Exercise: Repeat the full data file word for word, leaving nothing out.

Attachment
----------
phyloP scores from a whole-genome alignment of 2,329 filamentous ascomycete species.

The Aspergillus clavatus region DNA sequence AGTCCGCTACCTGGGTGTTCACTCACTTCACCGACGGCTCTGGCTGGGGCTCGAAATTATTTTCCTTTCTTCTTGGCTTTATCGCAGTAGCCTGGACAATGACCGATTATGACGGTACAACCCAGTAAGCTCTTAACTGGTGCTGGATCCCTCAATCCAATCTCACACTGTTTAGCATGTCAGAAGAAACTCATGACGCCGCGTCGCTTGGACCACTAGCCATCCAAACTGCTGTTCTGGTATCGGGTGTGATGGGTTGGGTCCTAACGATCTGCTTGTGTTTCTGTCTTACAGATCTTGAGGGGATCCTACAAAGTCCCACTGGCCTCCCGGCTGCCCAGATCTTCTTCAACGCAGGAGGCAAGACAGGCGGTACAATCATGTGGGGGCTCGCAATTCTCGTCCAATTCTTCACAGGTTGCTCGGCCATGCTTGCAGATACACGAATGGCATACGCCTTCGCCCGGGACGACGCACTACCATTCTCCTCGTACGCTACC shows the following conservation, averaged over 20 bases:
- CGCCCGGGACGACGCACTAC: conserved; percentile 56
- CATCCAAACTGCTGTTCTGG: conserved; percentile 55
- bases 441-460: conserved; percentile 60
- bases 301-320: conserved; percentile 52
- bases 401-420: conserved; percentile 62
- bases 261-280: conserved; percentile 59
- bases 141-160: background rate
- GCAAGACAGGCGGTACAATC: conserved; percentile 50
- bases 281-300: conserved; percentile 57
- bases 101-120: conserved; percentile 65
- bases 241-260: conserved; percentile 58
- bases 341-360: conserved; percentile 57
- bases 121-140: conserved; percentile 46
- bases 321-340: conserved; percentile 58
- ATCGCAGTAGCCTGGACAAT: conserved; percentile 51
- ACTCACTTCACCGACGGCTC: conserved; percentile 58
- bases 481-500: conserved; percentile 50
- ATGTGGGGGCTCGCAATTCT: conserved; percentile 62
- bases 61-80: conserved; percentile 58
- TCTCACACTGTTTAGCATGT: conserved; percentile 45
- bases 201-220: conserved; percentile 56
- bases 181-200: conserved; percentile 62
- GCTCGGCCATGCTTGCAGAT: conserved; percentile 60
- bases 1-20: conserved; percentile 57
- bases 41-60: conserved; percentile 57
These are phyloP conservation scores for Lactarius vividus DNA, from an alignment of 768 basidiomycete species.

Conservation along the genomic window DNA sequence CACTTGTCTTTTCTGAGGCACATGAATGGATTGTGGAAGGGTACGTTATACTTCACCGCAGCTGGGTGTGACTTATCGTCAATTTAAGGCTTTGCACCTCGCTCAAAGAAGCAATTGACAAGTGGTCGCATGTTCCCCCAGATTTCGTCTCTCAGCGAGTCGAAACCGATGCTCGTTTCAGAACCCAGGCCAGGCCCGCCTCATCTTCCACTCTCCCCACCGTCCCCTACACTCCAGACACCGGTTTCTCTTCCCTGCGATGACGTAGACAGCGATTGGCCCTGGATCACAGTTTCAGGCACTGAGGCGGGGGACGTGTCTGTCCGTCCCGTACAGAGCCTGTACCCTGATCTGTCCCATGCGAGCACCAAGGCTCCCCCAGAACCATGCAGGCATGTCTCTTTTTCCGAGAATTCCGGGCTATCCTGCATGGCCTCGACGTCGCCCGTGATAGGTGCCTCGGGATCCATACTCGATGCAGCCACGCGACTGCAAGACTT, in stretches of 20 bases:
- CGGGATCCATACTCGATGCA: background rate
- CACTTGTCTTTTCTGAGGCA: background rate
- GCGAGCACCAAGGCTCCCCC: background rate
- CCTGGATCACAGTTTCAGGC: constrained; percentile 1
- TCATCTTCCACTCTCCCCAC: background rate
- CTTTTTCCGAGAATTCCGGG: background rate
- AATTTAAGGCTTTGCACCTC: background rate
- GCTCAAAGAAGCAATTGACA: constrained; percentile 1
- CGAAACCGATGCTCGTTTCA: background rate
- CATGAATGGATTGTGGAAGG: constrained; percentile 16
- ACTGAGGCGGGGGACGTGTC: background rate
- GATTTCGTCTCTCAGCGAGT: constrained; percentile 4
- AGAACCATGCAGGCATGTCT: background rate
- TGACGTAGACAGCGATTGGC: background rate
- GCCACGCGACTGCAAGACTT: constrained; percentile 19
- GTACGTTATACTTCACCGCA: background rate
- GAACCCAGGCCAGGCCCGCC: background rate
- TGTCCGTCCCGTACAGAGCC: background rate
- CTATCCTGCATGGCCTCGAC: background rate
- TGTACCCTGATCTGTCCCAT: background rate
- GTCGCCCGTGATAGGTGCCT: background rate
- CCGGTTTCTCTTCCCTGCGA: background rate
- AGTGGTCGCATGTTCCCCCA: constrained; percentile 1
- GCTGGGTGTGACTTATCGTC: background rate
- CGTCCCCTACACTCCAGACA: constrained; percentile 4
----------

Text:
phyloP scores from a whole-genome alignment of 2,329 filamentous ascomycete species.

The Aspergillus clavatus region DNA sequence AGTCCGCTACCTGGGTGTTCACTCACTTCACCGACGGCTCTGGCTGGGGCTCGAAATTATTTTCCTTTCTTCTTGGCTTTATCGCAGTAGCCTGGACAATGACCGATTATGACGGTACAACCCAGTAAGCTCTTAACTGGTGCTGGATCCCTCAATCCAATCTCACACTGTTTAGCATGTCAGAAGAAACTCATGACGCCGCGTCGCTTGGACCACTAGCCATCCAAACTGCTGTTCTGGTATCGGGTGTGATGGGTTGGGTCCTAACGATCTGCTTGTGTTTCTGTCTTACAGATCTTGAGGGGATCCTACAAAGTCCCACTGGCCTCCCGGCTGCCCAGATCTTCTTCAACGCAGGAGGCAAGACAGGCGGTACAATCATGTGGGGGCTCGCAATTCTCGTCCAATTCTTCACAGGTTGCTCGGCCATGCTTGCAGATACACGAATGGCATACGCCTTCGCCCGGGACGACGCACTACCATTCTCCTCGTACGCTACC shows the following conservation, averaged over 20 bases:
- CGCCCGGGACGACGCACTAC: conserved; percentile 56
- CATCCAAACTGCTGTTCTGG: conserved; percentile 55
- bases 441-460: conserved; percentile 60
- bases 301-320: conserved; percentile 52
- bases 401-420: conserved; percentile 62
- bases 261-280: conserved; percentile 59
- bases 141-160: background rate
- GCAAGACAGGCGGTACAATC: conserved; percentile 50
- bases 281-300: conserved; percentile 57
- bases 101-120: conserved; percentile 65
- bases 241-260: conserved; percentile 58
- bases 341-360: conserved; percentile 57
- bases 121-140: conserved; percentile 46
- bases 321-340: conserved; percentile 58
- ATCGCAGTAGCCTGGACAAT: conserved; percentile 51
- ACTCACTTCACCGACGGCTC: conserved; percentile 58
- bases 481-500: conserved; percentile 50
- ATGTGGGGGCTCGCAATTCT: conserved; percentile 62
- bases 61-80: conserved; percentile 58
- TCTCACACTGTTTAGCATGT: conserved; percentile 45
- bases 201-220: conserved; percentile 56
- bases 181-200: conserved; percentile 62
- GCTCGGCCATGCTTGCAGAT: conserved; percentile 60
- bases 1-20: conserved; percentile 57
- bases 41-60: conserved; percentile 57
These are phyloP conservation scores for Lactarius vividus DNA, from an alignment of 768 basidiomycete species.

Conservation along the genomic window DNA sequence CACTTGTCTTTTCTGAGGCACATGAATGGATTGTGGAAGGGTACGTTATACTTCACCGCAGCTGGGTGTGACTTATCGTCAATTTAAGGCTTTGCACCTCGCTCAAAGAAGCAATTGACAAGTGGTCGCATGTTCCCCCAGATTTCGTCTCTCAGCGAGTCGAAACCGATGCTCGTTTCAGAACCCAGGCCAGGCCCGCCTCATCTTCCACTCTCCCCACCGTCCCCTACACTCCAGACACCGGTTTCTCTTCCCTGCGATGACGTAGACAGCGATTGGCCCTGGATCACAGTTTCAGGCACTGAGGCGGGGGACGTGTCTGTCCGTCCCGTACAGAGCCTGTACCCTGATCTGTCCCATGCGAGCACCAAGGCTCCCCCAGAACCATGCAGGCATGTCTCTTTTTCCGAGAATTCCGGGCTATCCTGCATGGCCTCGACGTCGCCCGTGATAGGTGCCTCGGGATCCATACTCGATGCAGCCACGCGACTGCAAGACTT, in stretches of 20 bases:
- CGGGATCCATACTCGATGCA: background rate
- CACTTGTCTTTTCTGAGGCA: background rate
- GCGAGCACCAAGGCTCCCCC: background rate
- CCTGGATCACAGTTTCAGGC: constrained; percentile 1
- TCATCTTCCACTCTCCCCAC: background rate
- CTTTTTCCGAGAATTCCGGG: background rate
- AATTTAAGGCTTTGCACCTC: background rate
- GCTCAAAGAAGCAATTGACA: constrained; percentile 1
- CGAAACCGATGCTCGTTTCA: background rate
- CATGAATGGATTGTGGAAGG: constrained; percentile 16
- ACTGAGGCGGGGGACGTGTC: background rate
- GATTTCGTCTCTCAGCGAGT: constrained; percentile 4
- AGAACCATGCAGGCATGTCT: background rate
- TGACGTAGACAGCGATTGGC: background rate
- GCCACGCGACTGCAAGACTT: constrained; percentile 19
- GTACGTTATACTTCACCGCA: background rate
- GAACCCAGGCCAGGCCCGCC: background rate
- TGTCCGTCCCGTACAGAGCC: background rate
- CTATCCTGCATGGCCTCGAC: background rate
- TGTACCCTGATCTGTCCCAT: background rate
- GTCGCCCGTGATAGGTGCCT: background rate
- CCGGTTTCTCTTCCCTGCGA: background rate
- AGTGGTCGCATGTTCCCCCA: constrained; percentile 1
- GCTGGGTGTGACTTATCGTC: background rate
- CGTCCCCTACACTCCAGACA: constrained; percentile 4